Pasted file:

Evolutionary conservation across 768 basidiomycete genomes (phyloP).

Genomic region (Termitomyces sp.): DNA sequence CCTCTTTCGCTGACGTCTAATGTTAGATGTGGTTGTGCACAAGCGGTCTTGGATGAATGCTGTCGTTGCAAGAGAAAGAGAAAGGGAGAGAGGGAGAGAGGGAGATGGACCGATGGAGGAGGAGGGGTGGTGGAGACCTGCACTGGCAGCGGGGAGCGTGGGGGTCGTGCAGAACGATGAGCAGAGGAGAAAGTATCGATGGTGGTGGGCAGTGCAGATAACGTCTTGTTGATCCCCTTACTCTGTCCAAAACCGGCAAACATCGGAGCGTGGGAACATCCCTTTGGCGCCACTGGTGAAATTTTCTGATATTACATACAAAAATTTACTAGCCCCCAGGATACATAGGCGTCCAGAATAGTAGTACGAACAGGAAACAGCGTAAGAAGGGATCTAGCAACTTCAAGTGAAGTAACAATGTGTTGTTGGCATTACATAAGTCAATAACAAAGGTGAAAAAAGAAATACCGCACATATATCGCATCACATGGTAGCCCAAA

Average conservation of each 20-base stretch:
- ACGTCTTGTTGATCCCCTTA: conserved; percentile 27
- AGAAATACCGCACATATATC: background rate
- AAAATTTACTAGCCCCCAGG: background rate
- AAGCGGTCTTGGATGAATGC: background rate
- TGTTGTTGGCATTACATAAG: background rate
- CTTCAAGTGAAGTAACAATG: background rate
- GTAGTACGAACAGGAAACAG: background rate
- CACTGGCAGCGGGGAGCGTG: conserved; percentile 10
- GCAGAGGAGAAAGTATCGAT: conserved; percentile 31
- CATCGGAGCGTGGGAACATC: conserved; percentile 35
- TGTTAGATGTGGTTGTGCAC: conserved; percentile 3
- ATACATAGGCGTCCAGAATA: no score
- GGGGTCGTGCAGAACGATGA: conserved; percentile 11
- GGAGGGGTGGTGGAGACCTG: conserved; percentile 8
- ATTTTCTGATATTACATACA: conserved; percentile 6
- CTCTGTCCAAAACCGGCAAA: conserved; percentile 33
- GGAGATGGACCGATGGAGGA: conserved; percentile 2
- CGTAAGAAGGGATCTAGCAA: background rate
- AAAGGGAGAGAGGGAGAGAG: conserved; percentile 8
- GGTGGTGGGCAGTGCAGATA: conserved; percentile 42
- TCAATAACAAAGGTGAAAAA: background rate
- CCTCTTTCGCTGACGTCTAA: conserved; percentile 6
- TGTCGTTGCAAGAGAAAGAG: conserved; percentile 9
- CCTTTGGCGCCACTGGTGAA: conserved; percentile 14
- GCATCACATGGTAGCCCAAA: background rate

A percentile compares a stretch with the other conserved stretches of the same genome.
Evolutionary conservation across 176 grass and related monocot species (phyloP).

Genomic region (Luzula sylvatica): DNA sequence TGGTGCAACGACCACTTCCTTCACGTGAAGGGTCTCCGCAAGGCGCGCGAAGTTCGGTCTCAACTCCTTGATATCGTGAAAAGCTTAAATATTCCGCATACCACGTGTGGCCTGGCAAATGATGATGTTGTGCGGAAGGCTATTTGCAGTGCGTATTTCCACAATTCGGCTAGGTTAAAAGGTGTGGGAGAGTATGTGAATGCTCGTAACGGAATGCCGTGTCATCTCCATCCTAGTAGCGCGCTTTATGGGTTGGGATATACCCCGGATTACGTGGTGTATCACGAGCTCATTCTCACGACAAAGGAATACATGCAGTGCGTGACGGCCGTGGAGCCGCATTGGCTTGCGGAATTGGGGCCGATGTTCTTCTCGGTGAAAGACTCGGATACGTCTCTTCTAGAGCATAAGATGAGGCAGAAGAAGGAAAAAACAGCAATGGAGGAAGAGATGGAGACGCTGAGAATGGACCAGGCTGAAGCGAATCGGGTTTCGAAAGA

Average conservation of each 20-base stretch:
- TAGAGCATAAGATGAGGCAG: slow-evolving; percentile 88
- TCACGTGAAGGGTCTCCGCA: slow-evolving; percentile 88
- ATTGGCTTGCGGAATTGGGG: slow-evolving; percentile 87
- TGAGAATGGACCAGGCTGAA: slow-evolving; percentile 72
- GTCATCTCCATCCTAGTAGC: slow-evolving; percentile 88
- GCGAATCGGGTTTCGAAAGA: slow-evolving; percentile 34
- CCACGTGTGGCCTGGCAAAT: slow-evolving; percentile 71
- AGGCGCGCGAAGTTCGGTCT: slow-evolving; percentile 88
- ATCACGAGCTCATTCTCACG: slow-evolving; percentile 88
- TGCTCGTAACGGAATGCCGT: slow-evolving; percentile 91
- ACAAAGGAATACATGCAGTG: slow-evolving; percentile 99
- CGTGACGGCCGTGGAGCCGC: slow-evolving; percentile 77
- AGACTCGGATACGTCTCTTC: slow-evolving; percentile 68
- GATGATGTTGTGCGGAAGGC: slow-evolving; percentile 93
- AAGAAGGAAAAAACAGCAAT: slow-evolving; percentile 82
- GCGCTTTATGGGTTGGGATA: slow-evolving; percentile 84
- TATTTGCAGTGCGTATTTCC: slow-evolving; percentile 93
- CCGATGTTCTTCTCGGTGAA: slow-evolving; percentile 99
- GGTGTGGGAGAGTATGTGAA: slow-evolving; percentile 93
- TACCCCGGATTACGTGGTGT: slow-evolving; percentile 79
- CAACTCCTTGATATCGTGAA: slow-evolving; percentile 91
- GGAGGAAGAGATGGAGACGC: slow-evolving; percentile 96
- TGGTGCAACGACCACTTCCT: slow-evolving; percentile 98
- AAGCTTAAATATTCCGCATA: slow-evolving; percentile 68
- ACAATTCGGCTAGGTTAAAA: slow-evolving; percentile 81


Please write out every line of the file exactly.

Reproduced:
Evolutionary conservation across 768 basidiomycete genomes (phyloP).

Genomic region (Termitomyces sp.): DNA sequence CCTCTTTCGCTGACGTCTAATGTTAGATGTGGTTGTGCACAAGCGGTCTTGGATGAATGCTGTCGTTGCAAGAGAAAGAGAAAGGGAGAGAGGGAGAGAGGGAGATGGACCGATGGAGGAGGAGGGGTGGTGGAGACCTGCACTGGCAGCGGGGAGCGTGGGGGTCGTGCAGAACGATGAGCAGAGGAGAAAGTATCGATGGTGGTGGGCAGTGCAGATAACGTCTTGTTGATCCCCTTACTCTGTCCAAAACCGGCAAACATCGGAGCGTGGGAACATCCCTTTGGCGCCACTGGTGAAATTTTCTGATATTACATACAAAAATTTACTAGCCCCCAGGATACATAGGCGTCCAGAATAGTAGTACGAACAGGAAACAGCGTAAGAAGGGATCTAGCAACTTCAAGTGAAGTAACAATGTGTTGTTGGCATTACATAAGTCAATAACAAAGGTGAAAAAAGAAATACCGCACATATATCGCATCACATGGTAGCCCAAA

Average conservation of each 20-base stretch:
- ACGTCTTGTTGATCCCCTTA: conserved; percentile 27
- AGAAATACCGCACATATATC: background rate
- AAAATTTACTAGCCCCCAGG: background rate
- AAGCGGTCTTGGATGAATGC: background rate
- TGTTGTTGGCATTACATAAG: background rate
- CTTCAAGTGAAGTAACAATG: background rate
- GTAGTACGAACAGGAAACAG: background rate
- CACTGGCAGCGGGGAGCGTG: conserved; percentile 10
- GCAGAGGAGAAAGTATCGAT: conserved; percentile 31
- CATCGGAGCGTGGGAACATC: conserved; percentile 35
- TGTTAGATGTGGTTGTGCAC: conserved; percentile 3
- ATACATAGGCGTCCAGAATA: no score
- GGGGTCGTGCAGAACGATGA: conserved; percentile 11
- GGAGGGGTGGTGGAGACCTG: conserved; percentile 8
- ATTTTCTGATATTACATACA: conserved; percentile 6
- CTCTGTCCAAAACCGGCAAA: conserved; percentile 33
- GGAGATGGACCGATGGAGGA: conserved; percentile 2
- CGTAAGAAGGGATCTAGCAA: background rate
- AAAGGGAGAGAGGGAGAGAG: conserved; percentile 8
- GGTGGTGGGCAGTGCAGATA: conserved; percentile 42
- TCAATAACAAAGGTGAAAAA: background rate
- CCTCTTTCGCTGACGTCTAA: conserved; percentile 6
- TGTCGTTGCAAGAGAAAGAG: conserved; percentile 9
- CCTTTGGCGCCACTGGTGAA: conserved; percentile 14
- GCATCACATGGTAGCCCAAA: background rate

A percentile compares a stretch with the other conserved stretches of the same genome.
Evolutionary conservation across 176 grass and related monocot species (phyloP).

Genomic region (Luzula sylvatica): DNA sequence TGGTGCAACGACCACTTCCTTCACGTGAAGGGTCTCCGCAAGGCGCGCGAAGTTCGGTCTCAACTCCTTGATATCGTGAAAAGCTTAAATATTCCGCATACCACGTGTGGCCTGGCAAATGATGATGTTGTGCGGAAGGCTATTTGCAGTGCGTATTTCCACAATTCGGCTAGGTTAAAAGGTGTGGGAGAGTATGTGAATGCTCGTAACGGAATGCCGTGTCATCTCCATCCTAGTAGCGCGCTTTATGGGTTGGGATATACCCCGGATTACGTGGTGTATCACGAGCTCATTCTCACGACAAAGGAATACATGCAGTGCGTGACGGCCGTGGAGCCGCATTGGCTTGCGGAATTGGGGCCGATGTTCTTCTCGGTGAAAGACTCGGATACGTCTCTTCTAGAGCATAAGATGAGGCAGAAGAAGGAAAAAACAGCAATGGAGGAAGAGATGGAGACGCTGAGAATGGACCAGGCTGAAGCGAATCGGGTTTCGAAAGA

Average conservation of each 20-base stretch:
- TAGAGCATAAGATGAGGCAG: slow-evolving; percentile 88
- TCACGTGAAGGGTCTCCGCA: slow-evolving; percentile 88
- ATTGGCTTGCGGAATTGGGG: slow-evolving; percentile 87
- TGAGAATGGACCAGGCTGAA: slow-evolving; percentile 72
- GTCATCTCCATCCTAGTAGC: slow-evolving; percentile 88
- GCGAATCGGGTTTCGAAAGA: slow-evolving; percentile 34
- CCACGTGTGGCCTGGCAAAT: slow-evolving; percentile 71
- AGGCGCGCGAAGTTCGGTCT: slow-evolving; percentile 88
- ATCACGAGCTCATTCTCACG: slow-evolving; percentile 88
- TGCTCGTAACGGAATGCCGT: slow-evolving; percentile 91
- ACAAAGGAATACATGCAGTG: slow-evolving; percentile 99
- CGTGACGGCCGTGGAGCCGC: slow-evolving; percentile 77
- AGACTCGGATACGTCTCTTC: slow-evolving; percentile 68
- GATGATGTTGTGCGGAAGGC: slow-evolving; percentile 93
- AAGAAGGAAAAAACAGCAAT: slow-evolving; percentile 82
- GCGCTTTATGGGTTGGGATA: slow-evolving; percentile 84
- TATTTGCAGTGCGTATTTCC: slow-evolving; percentile 93
- CCGATGTTCTTCTCGGTGAA: slow-evolving; percentile 99
- GGTGTGGGAGAGTATGTGAA: slow-evolving; percentile 93
- TACCCCGGATTACGTGGTGT: slow-evolving; percentile 79
- CAACTCCTTGATATCGTGAA: slow-evolving; percentile 91
- GGAGGAAGAGATGGAGACGC: slow-evolving; percentile 96
- TGGTGCAACGACCACTTCCT: slow-evolving; percentile 98
- AAGCTTAAATATTCCGCATA: slow-evolving; percentile 68
- ACAATTCGGCTAGGTTAAAA: slow-evolving; percentile 81